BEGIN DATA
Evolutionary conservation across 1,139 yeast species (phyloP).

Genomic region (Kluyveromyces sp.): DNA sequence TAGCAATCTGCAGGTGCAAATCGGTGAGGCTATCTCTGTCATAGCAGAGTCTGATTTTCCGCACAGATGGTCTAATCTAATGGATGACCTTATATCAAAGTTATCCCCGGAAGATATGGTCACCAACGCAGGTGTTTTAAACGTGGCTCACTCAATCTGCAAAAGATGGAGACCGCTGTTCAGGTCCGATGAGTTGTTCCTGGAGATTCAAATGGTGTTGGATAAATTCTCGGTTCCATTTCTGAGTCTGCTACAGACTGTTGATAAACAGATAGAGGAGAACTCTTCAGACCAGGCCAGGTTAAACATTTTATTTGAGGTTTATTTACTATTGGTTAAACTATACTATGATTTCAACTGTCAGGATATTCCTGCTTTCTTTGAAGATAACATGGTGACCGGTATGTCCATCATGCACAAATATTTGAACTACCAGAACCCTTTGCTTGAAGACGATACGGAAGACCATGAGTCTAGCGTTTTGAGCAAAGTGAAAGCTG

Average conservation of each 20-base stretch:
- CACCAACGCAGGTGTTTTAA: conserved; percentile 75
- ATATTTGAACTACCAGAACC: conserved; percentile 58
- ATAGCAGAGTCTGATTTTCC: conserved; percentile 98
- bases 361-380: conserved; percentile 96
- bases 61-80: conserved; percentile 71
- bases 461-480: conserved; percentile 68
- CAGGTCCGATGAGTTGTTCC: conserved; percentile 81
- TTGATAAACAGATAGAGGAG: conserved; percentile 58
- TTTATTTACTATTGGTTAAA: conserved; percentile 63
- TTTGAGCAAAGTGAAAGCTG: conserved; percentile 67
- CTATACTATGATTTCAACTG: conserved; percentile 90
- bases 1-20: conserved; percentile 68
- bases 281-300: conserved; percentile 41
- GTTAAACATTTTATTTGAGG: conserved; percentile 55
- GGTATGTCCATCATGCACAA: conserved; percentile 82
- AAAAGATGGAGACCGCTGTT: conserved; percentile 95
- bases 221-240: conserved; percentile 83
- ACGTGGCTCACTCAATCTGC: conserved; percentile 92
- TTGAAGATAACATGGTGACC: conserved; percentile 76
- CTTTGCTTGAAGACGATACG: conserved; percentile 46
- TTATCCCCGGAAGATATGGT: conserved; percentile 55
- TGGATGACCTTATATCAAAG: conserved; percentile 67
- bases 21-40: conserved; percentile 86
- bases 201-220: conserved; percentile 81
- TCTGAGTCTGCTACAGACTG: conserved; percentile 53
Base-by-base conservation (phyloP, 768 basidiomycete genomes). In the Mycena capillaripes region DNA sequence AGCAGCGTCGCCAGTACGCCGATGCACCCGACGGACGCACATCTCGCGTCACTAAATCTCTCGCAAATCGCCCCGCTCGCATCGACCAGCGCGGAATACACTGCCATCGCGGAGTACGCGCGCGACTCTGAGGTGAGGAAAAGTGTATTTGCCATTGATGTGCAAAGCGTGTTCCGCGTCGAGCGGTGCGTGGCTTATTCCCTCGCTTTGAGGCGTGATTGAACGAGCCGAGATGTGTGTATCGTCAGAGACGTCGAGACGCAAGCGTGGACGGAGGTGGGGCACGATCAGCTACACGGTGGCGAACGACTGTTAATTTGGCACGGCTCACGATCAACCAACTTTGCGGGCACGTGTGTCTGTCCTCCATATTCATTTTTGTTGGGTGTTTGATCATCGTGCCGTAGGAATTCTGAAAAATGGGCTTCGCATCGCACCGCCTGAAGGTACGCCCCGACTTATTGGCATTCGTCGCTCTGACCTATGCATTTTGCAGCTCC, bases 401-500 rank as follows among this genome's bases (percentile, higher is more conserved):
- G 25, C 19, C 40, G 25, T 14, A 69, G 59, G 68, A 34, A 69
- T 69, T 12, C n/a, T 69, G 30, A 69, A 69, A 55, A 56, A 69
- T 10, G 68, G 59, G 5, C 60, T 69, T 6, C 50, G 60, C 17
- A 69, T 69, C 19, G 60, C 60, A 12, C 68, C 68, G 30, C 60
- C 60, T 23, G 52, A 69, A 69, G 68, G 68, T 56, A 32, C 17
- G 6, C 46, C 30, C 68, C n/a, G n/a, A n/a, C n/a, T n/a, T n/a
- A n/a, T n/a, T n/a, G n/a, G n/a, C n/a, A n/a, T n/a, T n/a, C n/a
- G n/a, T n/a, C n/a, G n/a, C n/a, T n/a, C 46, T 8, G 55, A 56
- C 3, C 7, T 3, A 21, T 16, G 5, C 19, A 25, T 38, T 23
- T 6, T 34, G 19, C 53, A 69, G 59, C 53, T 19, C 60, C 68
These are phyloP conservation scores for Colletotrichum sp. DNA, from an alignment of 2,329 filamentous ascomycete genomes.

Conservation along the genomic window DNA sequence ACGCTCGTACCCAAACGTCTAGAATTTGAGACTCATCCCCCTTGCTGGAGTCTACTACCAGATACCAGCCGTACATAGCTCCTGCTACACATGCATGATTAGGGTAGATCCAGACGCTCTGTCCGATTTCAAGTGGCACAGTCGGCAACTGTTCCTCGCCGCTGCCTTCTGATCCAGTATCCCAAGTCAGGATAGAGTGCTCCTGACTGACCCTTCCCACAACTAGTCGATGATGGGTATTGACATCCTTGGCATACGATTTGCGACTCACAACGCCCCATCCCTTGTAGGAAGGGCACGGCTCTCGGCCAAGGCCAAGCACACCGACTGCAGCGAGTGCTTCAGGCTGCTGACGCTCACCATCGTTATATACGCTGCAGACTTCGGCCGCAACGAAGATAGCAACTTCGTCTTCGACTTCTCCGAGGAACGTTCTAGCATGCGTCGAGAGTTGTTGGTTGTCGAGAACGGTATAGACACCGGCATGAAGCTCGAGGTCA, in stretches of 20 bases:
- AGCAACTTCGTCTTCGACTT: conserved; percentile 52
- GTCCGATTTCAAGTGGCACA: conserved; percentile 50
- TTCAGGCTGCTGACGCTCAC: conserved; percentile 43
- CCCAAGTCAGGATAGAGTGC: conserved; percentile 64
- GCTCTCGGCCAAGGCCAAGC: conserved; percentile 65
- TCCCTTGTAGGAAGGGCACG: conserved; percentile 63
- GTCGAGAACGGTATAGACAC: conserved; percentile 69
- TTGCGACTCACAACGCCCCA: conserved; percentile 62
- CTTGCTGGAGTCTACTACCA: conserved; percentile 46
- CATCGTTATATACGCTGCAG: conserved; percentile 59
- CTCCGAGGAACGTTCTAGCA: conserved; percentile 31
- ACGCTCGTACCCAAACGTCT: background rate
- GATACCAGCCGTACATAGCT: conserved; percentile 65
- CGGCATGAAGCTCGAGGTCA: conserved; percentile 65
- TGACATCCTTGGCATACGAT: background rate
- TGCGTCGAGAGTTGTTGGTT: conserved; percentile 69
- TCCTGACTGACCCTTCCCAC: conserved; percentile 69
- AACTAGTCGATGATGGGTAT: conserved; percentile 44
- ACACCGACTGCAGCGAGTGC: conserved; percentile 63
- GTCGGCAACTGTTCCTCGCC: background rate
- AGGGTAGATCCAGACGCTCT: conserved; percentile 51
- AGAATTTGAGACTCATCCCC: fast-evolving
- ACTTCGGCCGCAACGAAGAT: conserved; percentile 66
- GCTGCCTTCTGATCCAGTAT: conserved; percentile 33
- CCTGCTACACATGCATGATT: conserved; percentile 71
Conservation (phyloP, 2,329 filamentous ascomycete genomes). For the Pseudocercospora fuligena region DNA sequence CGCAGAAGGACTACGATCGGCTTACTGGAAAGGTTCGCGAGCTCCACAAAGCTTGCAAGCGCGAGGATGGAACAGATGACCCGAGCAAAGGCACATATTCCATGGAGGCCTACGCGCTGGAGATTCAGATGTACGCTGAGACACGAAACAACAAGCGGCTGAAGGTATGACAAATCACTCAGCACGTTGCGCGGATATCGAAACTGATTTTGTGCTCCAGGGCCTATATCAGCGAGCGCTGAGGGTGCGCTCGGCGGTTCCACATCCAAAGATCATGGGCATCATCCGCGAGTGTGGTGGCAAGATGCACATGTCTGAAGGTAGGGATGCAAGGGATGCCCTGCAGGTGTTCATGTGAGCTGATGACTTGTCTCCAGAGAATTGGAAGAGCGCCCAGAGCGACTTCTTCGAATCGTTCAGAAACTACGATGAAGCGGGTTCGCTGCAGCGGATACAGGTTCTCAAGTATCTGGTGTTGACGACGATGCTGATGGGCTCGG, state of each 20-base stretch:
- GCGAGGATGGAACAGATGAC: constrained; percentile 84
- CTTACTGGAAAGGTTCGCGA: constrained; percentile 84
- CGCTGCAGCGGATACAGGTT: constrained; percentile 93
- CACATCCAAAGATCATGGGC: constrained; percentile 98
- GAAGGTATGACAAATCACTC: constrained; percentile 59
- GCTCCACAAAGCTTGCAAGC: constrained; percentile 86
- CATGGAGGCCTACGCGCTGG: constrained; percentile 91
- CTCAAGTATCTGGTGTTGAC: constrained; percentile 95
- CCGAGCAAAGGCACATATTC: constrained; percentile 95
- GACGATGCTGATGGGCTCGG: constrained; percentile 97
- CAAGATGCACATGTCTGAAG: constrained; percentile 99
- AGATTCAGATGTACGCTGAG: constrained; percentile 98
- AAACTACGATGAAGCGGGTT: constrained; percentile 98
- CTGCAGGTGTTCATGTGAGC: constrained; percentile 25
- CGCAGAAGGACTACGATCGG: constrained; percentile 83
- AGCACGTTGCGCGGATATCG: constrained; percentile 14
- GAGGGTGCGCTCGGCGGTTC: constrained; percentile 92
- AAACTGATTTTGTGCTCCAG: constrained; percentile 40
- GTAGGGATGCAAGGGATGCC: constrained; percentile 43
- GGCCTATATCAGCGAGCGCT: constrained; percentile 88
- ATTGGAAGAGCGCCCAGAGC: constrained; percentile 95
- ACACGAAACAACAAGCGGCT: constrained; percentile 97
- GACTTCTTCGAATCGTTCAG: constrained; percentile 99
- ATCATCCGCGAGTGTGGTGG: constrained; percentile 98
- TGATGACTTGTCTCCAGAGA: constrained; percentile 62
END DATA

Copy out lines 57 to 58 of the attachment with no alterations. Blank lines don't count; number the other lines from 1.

- TGCGTCGAGAGTTGTTGGTT: conserved; percentile 69
- TCCTGACTGACCCTTCCCAC: conserved; percentile 69